May has been a month for celebration in Vancouver, British Columbia, where logistics company DP World and the Vancouver Fraser Port Authority celebrated not only a newly completed Centerm Expansion Project at DP World Vancouver, but also the 100th anniversary of the port’s marine terminal operations.
DP World teamed with the Vancouver Fraser Port Authority to finish the Centerm Expansion Project, a $350 million CAD ($260 million U.S.) project to bolster throughput by 60%, with the larger terminal now able to process 1.5 million TEUs annually — compared to 900,000 TEUs previously — and add 15% to the terminal’s overall footprint.
“The 100th anniversary of terminal operations on the West Coast is a wonderful opportunity to celebrate Canada’s rich maritime and port history and look ahead to a future that includes DP World’s industry-leading technology and innovation in supply chains,” DP World Group Chairman and CEO Sultan Ahmed Bin Sulayem said in a May 19 announcement. “It’s also a chance for us, along with our employees and partners, to celebrate a responsible, sustainable, strategic approach to managing Canada’s network of ports and terminals.”
The port authority also completed the South Shore Access Project with the Government of Canada and the National Trade Corridors Fund and includes improving Waterfront Road and removing road and rail challenges in the area to directly link terminals to the Trans-Canada Highway.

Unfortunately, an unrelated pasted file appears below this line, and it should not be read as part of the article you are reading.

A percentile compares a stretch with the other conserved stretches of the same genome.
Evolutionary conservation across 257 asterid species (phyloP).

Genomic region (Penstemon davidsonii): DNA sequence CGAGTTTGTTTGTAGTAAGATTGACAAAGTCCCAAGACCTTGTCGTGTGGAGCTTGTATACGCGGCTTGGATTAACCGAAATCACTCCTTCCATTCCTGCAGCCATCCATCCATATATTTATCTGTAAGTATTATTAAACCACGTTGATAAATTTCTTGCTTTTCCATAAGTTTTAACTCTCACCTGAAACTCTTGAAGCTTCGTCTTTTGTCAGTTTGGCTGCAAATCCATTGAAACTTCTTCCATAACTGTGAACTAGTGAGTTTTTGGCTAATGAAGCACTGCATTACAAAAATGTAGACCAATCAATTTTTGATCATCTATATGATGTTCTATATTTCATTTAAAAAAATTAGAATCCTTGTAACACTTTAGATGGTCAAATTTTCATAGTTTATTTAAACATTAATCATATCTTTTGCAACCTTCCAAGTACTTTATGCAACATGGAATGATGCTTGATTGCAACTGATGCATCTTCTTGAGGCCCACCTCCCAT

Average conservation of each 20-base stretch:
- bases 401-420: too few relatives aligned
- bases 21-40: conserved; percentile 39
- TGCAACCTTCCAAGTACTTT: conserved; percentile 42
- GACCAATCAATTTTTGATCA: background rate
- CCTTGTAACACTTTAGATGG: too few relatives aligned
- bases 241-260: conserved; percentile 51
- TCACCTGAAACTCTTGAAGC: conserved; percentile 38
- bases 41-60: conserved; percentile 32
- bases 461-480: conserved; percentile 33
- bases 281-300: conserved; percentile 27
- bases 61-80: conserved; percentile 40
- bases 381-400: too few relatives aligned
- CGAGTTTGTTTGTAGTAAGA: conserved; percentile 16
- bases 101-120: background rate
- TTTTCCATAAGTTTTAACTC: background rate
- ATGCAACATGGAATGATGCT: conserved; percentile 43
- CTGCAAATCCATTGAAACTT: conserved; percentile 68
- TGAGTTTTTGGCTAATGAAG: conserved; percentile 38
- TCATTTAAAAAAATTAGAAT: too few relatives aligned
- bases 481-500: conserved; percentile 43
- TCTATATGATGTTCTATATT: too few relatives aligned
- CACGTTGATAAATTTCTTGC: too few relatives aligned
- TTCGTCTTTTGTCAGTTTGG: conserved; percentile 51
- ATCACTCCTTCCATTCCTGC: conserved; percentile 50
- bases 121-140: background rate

These two projects will increase container trade capacity and resiliency at the port in the near term, the port authority’s president and CEO, Robin Silvester, said.
“As recent years have shown, a robust container sector is critical for Canadian exports and for reliable access to the goods Canadians depend on every day from markets around the world,” Silvester said, “and these projects represent an important piece of the puzzle when it comes to enabling Canadian trade.”
Over 10,000 longshore and foremen employees having worked for DP World in BC over the past 20 years — handling over 20 million loaded twenty-foot equivalent units, the port authority said in a statement.
Vancouver handles one in every $3 of Canada’s trade in goods outside of North America. This enables the trade of about $305 billion in goods, while the port’s activities sustain 115,300 jobs, $7 billion in wages, and $11.9 billion in GDP across Canada, according to port authority data.